China Miéville, The City and The City (2009) Some Questions for

China Miéville, The City and The City (2009)
Some Questions for Class/Further Study
These questions are not definitive. We won’t be able to cover them all
in one class. They are selectively based on my reading of the novel –
and some selected criticism. The interpretive nature of literary study
ensures there are other angles/perspectives. Use the questions as a
platform, from where to leap into your own “City”.
(NB: Page numbers refer to my copy, PanMacMillan 2009)
1) Is “Beszel or Ul Qoma” a similar question to “Anarres or Urras”?
2) Read the opening three paragraphs. What themes/issues can you now discern,
having read the novel?
3) Do the same with the scene on p.54-55 (Ch.5). From Back then the region of Ul
Qoma…She lowered her voice on Breach.”
3) Do you understand the “grosstopical” system designed to distinguish between
the two cities? See, pps: 86; 160-163, 238. How do we interpret it? Is the act of
“unseeing” (and other neologisms like “crosshatching”, “topolganger” Protubs”,
etc.) credible? Or is it principally allegorical? See examples, on 21, 44, 49, 55,
114, 171-2, 232-34
4) What is “Breach”? See, for example, pps. 79-81. Also scenes with The Old
Woman on pps. End Ch1, 38-39; As kids we used to play it.’ (46); Borlú’s
“breach”, 286-86. Inside “Breach”: 293, 297, 303.
5) Bowden – what is his representative role in the novel? His book: 108-09; in
the liminal space between city and city: 349-50, 353, 354.
6) Genre slippage and the ‘Weird’ – See Miéville’s essay Weird Fiction (in Bould et
al) If you were asked to classify this novel, what would you say? (e.g. police
procedural? Noir? Is it ‘sf’? ‘fantasy’? See, for example, incidents on pps. 10, 13,
57, 60, 76. The novel seems to have a layer of metacommentary that appears
every now and again in the narrative. Pps: 131, 231-2, 237, 263. What is the role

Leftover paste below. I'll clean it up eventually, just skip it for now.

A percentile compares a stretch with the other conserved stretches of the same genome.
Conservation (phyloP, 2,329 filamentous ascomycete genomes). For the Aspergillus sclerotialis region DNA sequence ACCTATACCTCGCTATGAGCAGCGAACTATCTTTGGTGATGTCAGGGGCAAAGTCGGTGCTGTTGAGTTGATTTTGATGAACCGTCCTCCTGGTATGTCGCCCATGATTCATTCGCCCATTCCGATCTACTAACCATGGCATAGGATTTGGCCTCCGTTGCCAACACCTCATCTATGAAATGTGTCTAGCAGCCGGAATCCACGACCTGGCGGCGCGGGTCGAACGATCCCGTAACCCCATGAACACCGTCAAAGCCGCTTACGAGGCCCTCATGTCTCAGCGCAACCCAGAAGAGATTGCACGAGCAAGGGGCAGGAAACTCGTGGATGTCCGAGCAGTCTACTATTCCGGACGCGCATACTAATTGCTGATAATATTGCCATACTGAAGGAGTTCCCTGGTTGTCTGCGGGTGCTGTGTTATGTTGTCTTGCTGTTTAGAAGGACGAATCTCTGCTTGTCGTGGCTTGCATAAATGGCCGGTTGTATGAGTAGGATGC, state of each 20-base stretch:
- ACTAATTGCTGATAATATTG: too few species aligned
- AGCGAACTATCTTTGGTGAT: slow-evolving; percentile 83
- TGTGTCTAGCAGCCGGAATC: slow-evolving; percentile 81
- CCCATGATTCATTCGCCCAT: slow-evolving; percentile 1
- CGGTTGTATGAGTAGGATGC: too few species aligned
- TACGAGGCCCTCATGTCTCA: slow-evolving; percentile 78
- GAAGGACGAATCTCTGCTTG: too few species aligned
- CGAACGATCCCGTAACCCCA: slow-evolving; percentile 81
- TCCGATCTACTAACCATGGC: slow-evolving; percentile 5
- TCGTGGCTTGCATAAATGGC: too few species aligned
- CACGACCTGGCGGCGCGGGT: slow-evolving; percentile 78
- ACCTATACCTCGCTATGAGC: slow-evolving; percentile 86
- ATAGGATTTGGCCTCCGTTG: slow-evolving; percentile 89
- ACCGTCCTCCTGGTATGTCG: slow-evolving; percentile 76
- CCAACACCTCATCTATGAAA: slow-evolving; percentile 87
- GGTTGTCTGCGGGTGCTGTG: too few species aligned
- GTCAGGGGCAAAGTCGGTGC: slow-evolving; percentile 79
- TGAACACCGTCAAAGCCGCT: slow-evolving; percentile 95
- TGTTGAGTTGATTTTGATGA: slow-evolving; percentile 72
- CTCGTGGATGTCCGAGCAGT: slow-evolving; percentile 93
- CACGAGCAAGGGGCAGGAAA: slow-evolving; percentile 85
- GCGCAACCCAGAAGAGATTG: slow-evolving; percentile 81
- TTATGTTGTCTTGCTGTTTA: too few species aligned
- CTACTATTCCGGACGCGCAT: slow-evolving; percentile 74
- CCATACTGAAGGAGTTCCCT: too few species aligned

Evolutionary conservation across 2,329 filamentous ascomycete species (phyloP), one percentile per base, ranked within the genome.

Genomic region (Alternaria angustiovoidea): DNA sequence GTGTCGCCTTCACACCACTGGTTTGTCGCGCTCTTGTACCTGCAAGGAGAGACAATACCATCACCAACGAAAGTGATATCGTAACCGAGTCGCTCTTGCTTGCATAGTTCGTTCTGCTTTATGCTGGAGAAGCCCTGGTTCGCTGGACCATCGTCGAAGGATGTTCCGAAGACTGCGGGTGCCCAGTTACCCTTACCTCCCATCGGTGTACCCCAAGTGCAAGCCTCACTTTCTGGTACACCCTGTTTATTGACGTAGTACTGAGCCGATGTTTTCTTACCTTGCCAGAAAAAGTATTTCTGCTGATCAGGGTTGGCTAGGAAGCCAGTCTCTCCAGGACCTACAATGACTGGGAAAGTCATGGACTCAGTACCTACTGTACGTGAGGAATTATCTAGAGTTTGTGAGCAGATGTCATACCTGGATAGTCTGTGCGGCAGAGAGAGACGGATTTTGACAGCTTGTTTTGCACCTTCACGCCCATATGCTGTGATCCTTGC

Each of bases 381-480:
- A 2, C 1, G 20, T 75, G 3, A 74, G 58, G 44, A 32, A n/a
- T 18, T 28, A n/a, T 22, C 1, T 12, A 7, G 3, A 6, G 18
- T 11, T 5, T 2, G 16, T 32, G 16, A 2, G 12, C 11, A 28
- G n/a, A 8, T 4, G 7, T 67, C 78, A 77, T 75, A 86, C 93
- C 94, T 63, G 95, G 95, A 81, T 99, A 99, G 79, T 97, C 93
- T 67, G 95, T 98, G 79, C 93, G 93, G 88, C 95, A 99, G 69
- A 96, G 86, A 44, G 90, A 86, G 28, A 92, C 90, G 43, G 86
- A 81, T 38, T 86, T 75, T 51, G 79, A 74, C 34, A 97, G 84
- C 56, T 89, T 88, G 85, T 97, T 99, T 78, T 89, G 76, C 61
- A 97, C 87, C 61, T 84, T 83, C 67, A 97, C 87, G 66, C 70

of Ashil’s ‘gun’ here? 346, 355. Relate this to the reasons for Mahalia’s death – the
idea of the artefact/the belief in the special object.
7) Connected to the previous questions, what is the role of Archaeology in the
novel? 51, 75, 1096. Is Orciny ultimately ‘signifiacnt’? 61-2, 251, 295.
8) Is the trajectory of Borlú that of a “hero” in the sense that he uncovers
injustice and courageously acts? 90-1; 160, 310, 210-11. He joins Breach: 369-71,
final page: “my task is changed…to maintain the skin that keeps the law in place”
Michael Moorcock Guardian Review:
The New Weird:
‘The new world of New Weird”, in The Guardian:
From David Seed: SF: A Very Short Introduction
“One last term should be noted here, one coined in the 1960s by Henri Foucault. The
‘heterotopia’ was used by him to contrast with the ‘no-space’ of utopias, in other words as an
in-between, hybrid space which has an ambiguous status, possessing material actuality but
also bringing complexity to location. This concept is particularly useful for applying to
modern depictions of the city, as in Samuel Delany’s Dhalgren (1975), where locales refuse
to cohere, or in China Mieville’s The City and the City (2009), where the reader moves
between disparate spheres, sometimes distinct, sometimes overlapping.” (109)
“Genre fluidity and generic reinvention: Science fiction is repeatedly linked
with two proximate modes – the Gothic and fantasy. In his history of SF, Brian Aldiss takes
Frankenstein as an ur-text, from which the two modes evolved in tandem. Fantasy, on the
other hand, has been sharply distinguished from SF by some Marxist critics for consisting of
narratives outside history, although critical writing on fantasy has often documented cases
where SF shades into fantasy and vice versa within the same text. The British writer China
Mieville has questioned this separation of modes within his own fiction and in his criticism,
especially the notion that fantasy is anti-rational and dealing in impossibilities. He has argued
that much so-called science in SF is ‘point-and-wave’ in that it presents only a semblance of
scientific explanation, while fantasy can be responsive to analysis, declaring that ‘the
construction of a paranoid, impossible totality is at least potentially a subversive, radical act,
in that it celebrates the most unique and human aspect of our consciousness’. (135)